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The Demise of African Unity? [analysis]


The Demise of African Unity? [analysis]

May 25, 2016 (South African Institute of International Affairs/All Africa Global Media via COMTEX) — ‘I dream of the realisation of the unity of Africa, whereby its leaders combine in their effort to solve the problems of this continent.’- Nelson Mandela

People of Africa have shared interests and should be united around common goals. This is the main idea behind Pan-Africanism. Many of its proponents envision a unified Africa with no borders. Is this a pipe-dream or a realistic scenario? Ahead of Africa Day on 25 May, it is worth reflecting on the current state of African unity.

Pan-Africanism can be traced back to the early 1900s propelled and informed by the thinking of amongst others, W.E.B du Bois, Marcus Garvey and Kwame Nkrumah.

Yet it manifested in institutional form only with the establishment of the Organisation of African Unity (OAU) in 1963. It was created to promote unity and solidarity amongst African states, achieve a better life for Africans and defend the sovereignty, territorial integrity and independence of its members. The OAU was meant to help Africa chart its own destiny and lead it to a better future. But its leadership, consisting of anti-colonial struggle rulers, was ill-equipped to deal with the challenges of a rapidly evolving world and the arduous and complicated task of building functional, modern states.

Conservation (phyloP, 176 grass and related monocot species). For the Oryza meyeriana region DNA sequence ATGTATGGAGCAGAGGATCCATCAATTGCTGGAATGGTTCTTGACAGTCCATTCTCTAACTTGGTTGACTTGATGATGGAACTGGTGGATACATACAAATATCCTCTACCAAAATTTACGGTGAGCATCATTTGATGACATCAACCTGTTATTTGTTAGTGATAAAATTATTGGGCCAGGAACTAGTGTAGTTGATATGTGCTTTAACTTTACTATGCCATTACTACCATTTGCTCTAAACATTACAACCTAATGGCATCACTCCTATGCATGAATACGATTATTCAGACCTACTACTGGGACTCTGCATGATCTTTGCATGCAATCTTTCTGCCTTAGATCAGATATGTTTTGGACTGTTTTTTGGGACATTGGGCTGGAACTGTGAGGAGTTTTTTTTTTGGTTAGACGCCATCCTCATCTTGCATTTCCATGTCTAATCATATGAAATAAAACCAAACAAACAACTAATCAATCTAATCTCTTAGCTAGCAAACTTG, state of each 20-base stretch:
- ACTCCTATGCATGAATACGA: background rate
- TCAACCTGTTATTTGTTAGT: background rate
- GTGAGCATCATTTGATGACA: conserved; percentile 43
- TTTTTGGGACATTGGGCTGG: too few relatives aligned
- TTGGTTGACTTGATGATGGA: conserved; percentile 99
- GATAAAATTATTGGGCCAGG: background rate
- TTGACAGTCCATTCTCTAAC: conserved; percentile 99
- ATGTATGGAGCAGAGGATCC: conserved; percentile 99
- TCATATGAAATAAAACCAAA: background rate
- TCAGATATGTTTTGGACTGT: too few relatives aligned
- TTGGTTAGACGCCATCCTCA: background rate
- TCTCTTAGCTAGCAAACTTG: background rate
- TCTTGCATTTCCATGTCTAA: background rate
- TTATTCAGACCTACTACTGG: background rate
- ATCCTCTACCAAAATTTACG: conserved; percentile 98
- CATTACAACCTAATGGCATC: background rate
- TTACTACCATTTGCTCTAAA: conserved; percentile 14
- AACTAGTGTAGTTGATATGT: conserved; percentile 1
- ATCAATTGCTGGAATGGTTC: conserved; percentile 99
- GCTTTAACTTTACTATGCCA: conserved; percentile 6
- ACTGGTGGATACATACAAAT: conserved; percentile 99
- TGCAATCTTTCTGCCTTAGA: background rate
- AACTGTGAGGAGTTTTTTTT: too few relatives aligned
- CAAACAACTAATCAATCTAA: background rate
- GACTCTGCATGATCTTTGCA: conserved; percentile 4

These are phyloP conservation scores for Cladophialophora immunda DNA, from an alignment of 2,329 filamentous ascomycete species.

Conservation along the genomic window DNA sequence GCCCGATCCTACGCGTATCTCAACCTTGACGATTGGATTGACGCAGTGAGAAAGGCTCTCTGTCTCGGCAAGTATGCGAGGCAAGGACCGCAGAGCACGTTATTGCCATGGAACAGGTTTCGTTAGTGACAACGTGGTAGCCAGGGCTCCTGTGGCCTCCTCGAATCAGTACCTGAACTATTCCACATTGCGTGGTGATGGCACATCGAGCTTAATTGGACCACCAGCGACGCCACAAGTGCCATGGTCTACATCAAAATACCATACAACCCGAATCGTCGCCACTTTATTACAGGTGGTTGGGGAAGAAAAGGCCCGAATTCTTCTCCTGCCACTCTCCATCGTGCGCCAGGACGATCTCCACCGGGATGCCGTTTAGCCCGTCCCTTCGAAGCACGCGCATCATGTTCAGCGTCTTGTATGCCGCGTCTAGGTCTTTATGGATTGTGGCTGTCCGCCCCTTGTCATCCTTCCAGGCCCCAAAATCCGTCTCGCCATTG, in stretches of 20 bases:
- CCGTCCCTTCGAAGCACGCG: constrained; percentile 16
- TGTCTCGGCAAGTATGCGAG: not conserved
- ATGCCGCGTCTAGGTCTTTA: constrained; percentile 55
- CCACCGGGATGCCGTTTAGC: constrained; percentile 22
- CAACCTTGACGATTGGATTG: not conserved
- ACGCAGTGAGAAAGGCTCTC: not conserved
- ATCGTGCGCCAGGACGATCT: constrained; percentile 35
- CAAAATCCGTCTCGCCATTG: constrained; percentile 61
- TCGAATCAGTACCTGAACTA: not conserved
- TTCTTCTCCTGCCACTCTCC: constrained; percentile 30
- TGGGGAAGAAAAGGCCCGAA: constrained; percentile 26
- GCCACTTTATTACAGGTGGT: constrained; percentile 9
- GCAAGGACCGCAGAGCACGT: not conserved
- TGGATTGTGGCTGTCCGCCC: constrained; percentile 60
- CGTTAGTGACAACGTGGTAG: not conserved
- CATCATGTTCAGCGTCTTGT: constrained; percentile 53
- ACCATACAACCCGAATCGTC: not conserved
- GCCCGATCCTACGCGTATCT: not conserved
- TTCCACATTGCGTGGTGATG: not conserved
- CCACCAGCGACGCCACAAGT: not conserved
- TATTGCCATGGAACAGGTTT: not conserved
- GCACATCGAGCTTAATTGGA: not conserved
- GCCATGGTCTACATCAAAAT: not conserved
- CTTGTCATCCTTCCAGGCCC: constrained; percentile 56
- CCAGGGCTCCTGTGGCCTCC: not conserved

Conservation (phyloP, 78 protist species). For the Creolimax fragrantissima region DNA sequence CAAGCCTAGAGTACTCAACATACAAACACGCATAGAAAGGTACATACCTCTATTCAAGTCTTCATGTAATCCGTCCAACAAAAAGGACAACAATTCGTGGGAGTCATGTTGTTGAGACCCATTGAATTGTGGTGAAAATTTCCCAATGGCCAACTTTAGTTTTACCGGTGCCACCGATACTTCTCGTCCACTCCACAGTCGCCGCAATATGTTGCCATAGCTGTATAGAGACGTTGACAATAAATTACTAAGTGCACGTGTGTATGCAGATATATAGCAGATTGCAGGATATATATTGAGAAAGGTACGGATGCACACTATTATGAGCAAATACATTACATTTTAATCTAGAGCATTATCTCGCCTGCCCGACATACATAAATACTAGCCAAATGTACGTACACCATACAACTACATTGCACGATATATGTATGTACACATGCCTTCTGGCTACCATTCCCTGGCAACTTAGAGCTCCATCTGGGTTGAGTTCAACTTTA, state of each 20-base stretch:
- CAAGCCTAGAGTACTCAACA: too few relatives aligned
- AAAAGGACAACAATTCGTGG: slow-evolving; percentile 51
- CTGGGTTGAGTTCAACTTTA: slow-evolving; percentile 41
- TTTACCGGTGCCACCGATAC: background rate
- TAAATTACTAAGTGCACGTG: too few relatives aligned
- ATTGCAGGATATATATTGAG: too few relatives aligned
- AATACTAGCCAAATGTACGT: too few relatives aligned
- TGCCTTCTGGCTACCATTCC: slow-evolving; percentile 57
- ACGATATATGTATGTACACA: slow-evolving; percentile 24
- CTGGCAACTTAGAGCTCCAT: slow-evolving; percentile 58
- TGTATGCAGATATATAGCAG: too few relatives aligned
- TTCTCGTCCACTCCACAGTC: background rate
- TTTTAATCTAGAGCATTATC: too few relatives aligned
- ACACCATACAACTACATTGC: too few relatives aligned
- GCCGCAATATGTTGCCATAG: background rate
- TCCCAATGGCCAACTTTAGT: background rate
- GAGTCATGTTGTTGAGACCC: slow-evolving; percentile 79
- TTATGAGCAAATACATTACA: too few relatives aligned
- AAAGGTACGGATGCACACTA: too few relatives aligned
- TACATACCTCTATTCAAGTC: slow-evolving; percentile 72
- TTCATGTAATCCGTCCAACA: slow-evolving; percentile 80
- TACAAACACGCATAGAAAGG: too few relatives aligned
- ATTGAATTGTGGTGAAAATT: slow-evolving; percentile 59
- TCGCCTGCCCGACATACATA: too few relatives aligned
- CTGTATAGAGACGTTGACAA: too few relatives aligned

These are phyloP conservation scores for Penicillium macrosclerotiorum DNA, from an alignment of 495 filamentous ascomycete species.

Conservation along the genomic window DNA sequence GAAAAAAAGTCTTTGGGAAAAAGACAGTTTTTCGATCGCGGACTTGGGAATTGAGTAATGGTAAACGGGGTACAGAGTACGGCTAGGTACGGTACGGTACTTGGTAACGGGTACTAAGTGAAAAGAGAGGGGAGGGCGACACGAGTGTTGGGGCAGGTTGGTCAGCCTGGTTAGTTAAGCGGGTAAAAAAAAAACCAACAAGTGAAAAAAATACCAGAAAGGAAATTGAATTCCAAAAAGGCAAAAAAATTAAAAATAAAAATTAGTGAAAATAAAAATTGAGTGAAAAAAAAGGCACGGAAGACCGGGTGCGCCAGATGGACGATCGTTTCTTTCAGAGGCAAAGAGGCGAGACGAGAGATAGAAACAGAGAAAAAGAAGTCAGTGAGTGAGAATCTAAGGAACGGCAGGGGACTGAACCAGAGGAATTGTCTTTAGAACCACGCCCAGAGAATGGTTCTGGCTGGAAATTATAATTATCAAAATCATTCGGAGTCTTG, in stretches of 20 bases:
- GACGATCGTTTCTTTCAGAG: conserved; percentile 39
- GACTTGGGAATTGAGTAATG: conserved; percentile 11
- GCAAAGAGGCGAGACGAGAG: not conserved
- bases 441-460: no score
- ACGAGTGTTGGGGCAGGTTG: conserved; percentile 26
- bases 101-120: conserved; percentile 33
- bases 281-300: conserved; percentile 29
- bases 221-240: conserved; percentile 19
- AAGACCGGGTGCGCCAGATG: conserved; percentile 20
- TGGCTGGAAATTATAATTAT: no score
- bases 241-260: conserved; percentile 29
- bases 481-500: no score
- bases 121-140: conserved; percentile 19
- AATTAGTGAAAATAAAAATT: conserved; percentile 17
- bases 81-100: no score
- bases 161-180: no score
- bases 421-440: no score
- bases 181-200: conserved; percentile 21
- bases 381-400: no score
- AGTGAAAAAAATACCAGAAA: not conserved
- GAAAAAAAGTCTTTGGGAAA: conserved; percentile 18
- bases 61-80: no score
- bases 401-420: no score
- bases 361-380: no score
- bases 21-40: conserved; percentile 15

Arguably, the OAU’s most notable achievement was maintaining national sovereignty and respect for the borders inherited following years of colonial rule. In an ironic twist, this ultimately diminished African unity, as artificially-created boundaries were upheld and ethnic and religious groups were separated by different state lines, creating challenges related to building social cohesion. These divisions contributed to frequent conflict. The Biafran war of 1967 illustrates this, as the eastern region of Nigeria attempted to secede to form an independent state.

The objectives of the African Union (AU), which replaced the OAU in July 2002, sought a more comprehensive and less state-centric approach geared towards addressing the needs and aspirations of increasingly globally connected African populations.

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